Shift #19

My word for 2021 is shift. Like everyone I know, I’ve learned a lot, since this time last year. One of the biggest things I’ve learned is that change and uncertainty just are. Since I’m not in control of much more than which yoga pants, Zoom-appropriate top, and slippers I’ll wear each day, I needed to figure out how I could deal with all the change and uncertainty. That’s where shifting comes in.

For me, shifts involve acceptance and adjustment. I know I don’t have much control, but I have unlimited choices. I can shift

Some of my recent shifts have been pretty significant. Some have been tiny. Some haven’t happened, yet. And I’m sure I’ll make a lot of shifts I can’t even imagine.

I captured this image of Mom on April 10, 2017, my 59th birthday.
Mom was on her way to the Kitty Askins Hospice House, where she lived for 161 days. In classic Edna style, she grinned and whispered to me, “Hasta la vista, baby.” I’d never heard her speak Spanish before, nor quote Arnold.
Who knew?
Who knows? Yep, who knows?

In case you haven’t heard, today is Mother’s Day in the US. It’s a day that’s joyFULL for some, painFULL for some, and ignored by some.

In honor of the shifts experienced or aided by those who are or will be mothers, and all who have mothered, here’s a tender blessing by Jan Richardson.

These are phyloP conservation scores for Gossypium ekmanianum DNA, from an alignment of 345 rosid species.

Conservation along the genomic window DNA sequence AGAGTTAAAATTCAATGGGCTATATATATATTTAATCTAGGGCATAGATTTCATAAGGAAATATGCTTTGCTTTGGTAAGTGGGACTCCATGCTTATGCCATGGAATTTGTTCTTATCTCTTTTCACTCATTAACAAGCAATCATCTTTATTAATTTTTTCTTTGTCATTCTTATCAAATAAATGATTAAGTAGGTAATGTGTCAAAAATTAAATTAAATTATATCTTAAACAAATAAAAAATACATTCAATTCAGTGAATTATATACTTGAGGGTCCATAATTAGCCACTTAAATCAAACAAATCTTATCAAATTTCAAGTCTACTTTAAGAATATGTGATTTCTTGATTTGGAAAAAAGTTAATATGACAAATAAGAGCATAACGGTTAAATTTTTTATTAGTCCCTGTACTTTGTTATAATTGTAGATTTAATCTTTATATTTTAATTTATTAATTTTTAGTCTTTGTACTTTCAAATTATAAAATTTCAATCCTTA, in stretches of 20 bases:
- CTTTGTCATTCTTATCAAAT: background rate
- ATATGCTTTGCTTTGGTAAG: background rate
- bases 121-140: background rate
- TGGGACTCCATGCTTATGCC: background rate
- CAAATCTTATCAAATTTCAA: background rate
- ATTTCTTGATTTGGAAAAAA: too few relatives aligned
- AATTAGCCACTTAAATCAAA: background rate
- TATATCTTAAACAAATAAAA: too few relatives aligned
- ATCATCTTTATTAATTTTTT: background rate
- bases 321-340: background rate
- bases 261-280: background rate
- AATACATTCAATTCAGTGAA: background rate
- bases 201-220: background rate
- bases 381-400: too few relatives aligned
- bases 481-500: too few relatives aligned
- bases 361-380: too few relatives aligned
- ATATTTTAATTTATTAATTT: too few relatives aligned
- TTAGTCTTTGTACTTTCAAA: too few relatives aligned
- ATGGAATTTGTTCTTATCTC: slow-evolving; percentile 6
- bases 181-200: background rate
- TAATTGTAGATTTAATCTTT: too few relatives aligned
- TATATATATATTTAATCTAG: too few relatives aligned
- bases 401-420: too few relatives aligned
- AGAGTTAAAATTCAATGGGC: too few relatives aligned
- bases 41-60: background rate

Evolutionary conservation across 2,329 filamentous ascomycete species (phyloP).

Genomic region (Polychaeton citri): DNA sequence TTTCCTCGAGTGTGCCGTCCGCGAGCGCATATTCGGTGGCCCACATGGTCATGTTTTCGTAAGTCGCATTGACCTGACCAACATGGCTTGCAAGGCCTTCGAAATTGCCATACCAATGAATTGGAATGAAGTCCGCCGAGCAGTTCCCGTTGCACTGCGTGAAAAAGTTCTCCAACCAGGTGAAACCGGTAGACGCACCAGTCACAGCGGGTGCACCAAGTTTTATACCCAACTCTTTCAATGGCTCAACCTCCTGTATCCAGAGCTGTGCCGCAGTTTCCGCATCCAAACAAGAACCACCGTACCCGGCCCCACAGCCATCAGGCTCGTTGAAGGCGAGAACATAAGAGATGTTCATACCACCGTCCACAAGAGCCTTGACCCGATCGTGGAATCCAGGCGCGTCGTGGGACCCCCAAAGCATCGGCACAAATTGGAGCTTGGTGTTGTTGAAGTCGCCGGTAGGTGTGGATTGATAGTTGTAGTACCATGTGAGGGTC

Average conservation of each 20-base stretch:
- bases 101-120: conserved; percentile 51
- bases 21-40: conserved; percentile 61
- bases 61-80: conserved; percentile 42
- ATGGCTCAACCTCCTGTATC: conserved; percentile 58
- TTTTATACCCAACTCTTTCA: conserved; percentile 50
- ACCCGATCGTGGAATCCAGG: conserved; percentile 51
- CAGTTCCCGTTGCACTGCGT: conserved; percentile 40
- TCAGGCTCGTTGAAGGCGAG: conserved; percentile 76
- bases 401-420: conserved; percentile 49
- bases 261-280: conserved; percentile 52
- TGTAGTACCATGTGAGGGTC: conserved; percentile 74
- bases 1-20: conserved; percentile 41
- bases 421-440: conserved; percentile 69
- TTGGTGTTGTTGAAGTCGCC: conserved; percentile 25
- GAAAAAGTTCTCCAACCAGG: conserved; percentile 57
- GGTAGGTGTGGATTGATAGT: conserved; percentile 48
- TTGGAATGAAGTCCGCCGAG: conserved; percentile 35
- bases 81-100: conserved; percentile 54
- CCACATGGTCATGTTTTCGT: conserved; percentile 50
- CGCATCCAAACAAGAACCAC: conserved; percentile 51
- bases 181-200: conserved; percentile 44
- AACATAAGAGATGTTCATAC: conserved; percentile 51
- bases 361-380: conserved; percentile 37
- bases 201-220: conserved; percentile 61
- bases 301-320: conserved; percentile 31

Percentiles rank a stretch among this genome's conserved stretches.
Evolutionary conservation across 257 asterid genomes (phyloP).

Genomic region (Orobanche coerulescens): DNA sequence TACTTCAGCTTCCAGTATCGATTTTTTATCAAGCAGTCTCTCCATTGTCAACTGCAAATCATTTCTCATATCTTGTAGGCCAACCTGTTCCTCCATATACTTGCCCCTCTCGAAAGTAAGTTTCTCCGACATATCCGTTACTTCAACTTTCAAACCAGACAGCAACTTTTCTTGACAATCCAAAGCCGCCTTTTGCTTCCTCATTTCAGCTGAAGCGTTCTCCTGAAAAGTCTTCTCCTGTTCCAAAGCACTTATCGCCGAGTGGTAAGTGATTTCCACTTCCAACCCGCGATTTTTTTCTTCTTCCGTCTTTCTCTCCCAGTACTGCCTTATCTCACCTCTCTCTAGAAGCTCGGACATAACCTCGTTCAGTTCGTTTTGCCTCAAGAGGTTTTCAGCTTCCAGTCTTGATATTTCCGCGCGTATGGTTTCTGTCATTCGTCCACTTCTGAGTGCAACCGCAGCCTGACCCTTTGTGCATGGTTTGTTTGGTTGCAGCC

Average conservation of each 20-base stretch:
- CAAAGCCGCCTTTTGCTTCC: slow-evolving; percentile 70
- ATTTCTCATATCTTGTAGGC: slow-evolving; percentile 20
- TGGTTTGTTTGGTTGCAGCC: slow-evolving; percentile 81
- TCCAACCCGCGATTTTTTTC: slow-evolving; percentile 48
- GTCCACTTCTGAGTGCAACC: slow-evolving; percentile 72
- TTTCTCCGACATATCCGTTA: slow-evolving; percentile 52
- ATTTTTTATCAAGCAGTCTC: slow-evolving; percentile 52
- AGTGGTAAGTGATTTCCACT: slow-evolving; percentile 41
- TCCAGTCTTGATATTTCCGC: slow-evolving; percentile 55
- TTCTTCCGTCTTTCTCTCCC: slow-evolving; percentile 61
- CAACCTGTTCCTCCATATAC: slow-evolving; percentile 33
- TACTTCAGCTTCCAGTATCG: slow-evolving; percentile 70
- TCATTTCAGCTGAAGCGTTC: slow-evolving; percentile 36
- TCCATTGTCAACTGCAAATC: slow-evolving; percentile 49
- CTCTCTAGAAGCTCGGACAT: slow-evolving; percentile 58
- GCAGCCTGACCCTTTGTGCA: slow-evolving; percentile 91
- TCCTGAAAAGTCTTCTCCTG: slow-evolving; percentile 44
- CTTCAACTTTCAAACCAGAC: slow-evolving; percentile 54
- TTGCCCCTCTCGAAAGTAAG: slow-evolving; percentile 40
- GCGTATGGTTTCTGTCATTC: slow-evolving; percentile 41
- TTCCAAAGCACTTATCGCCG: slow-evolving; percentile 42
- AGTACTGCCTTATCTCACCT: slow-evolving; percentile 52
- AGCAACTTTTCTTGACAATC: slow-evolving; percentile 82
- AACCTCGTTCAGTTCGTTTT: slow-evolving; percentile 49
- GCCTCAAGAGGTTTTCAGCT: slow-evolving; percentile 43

For all the mothers—mothers by blood, mothers by heart—a blessing to you on this Mother’s Day:

Blessing the Mothers

Who are our
first sanctuary.

Who fashion
a space of blessing
with their own being:

with the belly
the bone and
the blood

if not with these,
then with the
durable heart
that offers itself
to break
and grow wide,
to gather itself
around another
as refuge,
as home.

Who lean into
the wonder and terror
of loving what
they can hold
but cannot contain.

Who remain
in some part of themselves
always awake,
a corner of consciousness
keeping perpetual vigil.

Who know
that the story
is what endures
is what binds us
is what runs deeper
even than blood

and so they spin them
in celebration
of what abides
and benediction
on what remains:

a simple gladness
that latches onto us
and graces us
on our way.

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